His straight talk and business-like manners had an air of roughness about them, hence in high circle and flattery loving atmosphere they began to speak ill of him. The next Resident, after Baillee, Mr. Maddock, also conceived a thorough dislike for him, regarded him as “decidedly inimical to English influence” and wished either to drive him out or rule over him. He wrote volumes of complaints to the Governor General but William Bentinck would not attach more importance than they deserved. On the other hand, in his Minute of July 1831, he wrote “I believe of no such hostility on the part of the minister. He is indisputably one of the ablest men in India, and is not surpassed by any other individual whether European or Native as Revenue Administrator My hope has always been and is, that able as he certainly is beyond all other men to reform the administration he will be equally willing to accomplish this greatobject”.
In accordance to royal orders, Nawab Mehdi Ali Khan assumed charge of Prime Ministership on 17 Jamadus Sani 1246, corresponding to 4th November 1830, and began carrying on the administration economically”. He had great administrative ability though far from scrupulous, and was honest. He worked nobly and accomplished much, he was not free from the vice of arrogance and his want of courtesy to the men he had to deal and the harshness with which he carried out retrenchment. He made him exceedingly unpopular and contributed to his downfall.” (Mill’s History of British India) Bishop Heber, a contemporary traveller, says, ” Hakeem Mendee, a man of considerable talents, great hereditary opulence, and to the full as honest and respectable in his public and private conduct as an eastern vizier can usually be expected to be,”.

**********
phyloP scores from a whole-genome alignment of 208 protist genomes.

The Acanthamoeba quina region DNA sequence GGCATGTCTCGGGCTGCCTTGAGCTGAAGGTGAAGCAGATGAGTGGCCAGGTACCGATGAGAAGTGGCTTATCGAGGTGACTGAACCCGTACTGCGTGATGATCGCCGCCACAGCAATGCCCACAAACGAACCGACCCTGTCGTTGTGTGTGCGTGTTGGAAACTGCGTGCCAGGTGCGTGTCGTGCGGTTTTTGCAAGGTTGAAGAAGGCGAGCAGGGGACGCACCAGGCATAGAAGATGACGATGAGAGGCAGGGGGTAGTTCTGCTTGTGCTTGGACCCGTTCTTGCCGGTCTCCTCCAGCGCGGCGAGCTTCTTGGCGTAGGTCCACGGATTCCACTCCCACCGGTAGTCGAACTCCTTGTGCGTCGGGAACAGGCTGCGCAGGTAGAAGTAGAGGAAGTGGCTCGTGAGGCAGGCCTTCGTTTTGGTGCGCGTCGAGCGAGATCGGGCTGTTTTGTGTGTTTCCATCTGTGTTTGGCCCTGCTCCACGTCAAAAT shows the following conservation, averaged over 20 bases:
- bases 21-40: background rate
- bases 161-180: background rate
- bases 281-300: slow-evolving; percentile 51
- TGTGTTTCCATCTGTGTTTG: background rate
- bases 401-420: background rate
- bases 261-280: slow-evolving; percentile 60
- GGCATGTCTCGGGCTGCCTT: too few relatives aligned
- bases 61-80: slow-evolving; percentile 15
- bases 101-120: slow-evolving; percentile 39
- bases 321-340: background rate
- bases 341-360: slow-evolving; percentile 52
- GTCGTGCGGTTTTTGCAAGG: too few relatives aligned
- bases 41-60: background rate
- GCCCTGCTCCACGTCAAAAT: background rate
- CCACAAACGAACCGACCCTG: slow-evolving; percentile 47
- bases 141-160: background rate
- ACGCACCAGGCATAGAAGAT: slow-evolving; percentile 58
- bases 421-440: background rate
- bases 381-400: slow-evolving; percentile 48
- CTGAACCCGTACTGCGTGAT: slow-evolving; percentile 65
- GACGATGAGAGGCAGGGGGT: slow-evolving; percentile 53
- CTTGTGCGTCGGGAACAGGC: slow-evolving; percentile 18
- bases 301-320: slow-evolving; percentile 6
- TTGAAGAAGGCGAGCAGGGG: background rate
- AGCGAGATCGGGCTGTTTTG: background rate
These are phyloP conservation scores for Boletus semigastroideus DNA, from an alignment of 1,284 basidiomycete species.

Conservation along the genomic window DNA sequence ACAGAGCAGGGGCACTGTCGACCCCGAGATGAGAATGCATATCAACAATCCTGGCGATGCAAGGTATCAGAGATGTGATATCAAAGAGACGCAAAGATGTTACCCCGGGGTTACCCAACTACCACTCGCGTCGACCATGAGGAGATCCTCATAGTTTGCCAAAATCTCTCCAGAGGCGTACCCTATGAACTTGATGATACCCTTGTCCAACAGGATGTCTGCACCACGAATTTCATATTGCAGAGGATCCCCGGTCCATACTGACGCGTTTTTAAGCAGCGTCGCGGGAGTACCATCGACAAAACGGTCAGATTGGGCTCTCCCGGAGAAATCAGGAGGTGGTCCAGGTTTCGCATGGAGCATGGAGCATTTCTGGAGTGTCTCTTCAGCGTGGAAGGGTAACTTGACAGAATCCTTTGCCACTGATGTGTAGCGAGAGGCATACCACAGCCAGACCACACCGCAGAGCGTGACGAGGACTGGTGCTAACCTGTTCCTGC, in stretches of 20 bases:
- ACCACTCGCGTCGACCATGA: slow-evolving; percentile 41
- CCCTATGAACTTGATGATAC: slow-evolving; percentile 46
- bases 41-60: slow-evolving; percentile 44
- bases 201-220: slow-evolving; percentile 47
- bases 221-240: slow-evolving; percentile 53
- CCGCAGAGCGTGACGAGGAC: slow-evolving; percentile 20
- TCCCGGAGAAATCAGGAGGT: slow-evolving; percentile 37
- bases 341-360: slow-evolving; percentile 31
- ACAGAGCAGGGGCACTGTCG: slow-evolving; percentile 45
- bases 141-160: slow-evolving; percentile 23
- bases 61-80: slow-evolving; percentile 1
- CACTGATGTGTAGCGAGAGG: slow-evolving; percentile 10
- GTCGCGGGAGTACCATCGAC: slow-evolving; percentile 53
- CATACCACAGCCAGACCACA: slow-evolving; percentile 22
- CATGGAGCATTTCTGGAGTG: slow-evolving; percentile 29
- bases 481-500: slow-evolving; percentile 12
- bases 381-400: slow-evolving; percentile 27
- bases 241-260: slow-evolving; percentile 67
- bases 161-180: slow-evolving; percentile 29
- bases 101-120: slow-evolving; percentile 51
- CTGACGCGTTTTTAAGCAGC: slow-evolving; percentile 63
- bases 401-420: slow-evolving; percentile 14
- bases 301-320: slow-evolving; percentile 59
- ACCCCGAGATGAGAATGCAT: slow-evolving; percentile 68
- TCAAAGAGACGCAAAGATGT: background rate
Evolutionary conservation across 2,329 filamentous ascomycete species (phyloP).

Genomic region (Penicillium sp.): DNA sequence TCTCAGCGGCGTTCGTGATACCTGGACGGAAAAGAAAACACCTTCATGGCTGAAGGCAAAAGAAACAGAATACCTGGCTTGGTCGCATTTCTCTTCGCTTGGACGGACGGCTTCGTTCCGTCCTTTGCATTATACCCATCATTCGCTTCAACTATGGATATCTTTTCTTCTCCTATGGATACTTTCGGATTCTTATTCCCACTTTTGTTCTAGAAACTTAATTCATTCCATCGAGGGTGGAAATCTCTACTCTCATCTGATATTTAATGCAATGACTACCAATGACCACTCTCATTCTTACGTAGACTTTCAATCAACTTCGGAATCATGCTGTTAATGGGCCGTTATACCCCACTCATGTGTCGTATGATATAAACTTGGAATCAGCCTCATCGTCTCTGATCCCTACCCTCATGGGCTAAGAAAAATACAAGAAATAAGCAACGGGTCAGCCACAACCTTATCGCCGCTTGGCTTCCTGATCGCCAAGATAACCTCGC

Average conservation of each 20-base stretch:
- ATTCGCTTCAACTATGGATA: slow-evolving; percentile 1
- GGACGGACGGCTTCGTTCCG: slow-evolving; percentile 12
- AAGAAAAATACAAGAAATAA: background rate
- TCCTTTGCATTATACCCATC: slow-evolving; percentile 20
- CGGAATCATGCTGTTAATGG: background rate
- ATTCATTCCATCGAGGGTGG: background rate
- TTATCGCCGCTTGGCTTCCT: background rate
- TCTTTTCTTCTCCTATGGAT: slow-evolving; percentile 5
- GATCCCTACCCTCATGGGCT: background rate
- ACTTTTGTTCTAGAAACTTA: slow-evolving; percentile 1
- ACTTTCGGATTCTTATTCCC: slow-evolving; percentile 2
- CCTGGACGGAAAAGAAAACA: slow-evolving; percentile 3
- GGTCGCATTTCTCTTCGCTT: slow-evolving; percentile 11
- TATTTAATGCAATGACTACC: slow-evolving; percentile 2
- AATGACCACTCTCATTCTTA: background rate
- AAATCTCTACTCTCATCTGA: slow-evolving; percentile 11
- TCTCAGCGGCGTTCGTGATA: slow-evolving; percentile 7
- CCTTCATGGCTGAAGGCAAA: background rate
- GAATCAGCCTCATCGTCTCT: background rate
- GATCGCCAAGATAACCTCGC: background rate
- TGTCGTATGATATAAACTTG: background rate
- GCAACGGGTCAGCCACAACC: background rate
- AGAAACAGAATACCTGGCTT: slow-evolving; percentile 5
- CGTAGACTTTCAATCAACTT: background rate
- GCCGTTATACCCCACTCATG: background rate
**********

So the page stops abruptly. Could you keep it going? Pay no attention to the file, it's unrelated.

Mehdi Gunj, a part of the Saadat Gunj ward, the south-western portion of Lucknow, was established by Hakim Mehdi and is named after him. Darushshifa Lucknow, the hospital was established by Nawab Mehdi Ali Khan. The hospital had indoor facilities and an attached pharmacy for preparation and dispensing of drugs. The first head of the hospital was Mirza ‘Ali Akbar Bin-Al- Haj-Ghoghai. The hospital continued to function for a long time. He established Madrasah Sultaniya as an educational institution near the tomb of Sa’adat Ali Khan at Lucknow. The school building had also lodges for the students. Hakim Mehdi had started another educational institution, within the vicinity of his three storied palatial residence at Nabehra – exclusively for the Kashmiri students with a staff of ten teachers. The madrasa provided free boarding and lodging to the students. He also established a lithographic press at Golagunj in 1829, which had an English manager on a salary of Rs 500 per month. Hakim Mehdi possessed an administrative skill such as few high officials of the later Nawabi period had. He assumed charge of Prime Ministership first in 1830 for 2 years and then in 1837 for 2 months. He died on 25th December 1837, and is burried at the Maqbara Hakim Mehdi, opposite the Taleemgah-e Niswan College, Jagat Narain Road, Lucknow, near the King George Medical University.
Ibrahim Ali Khan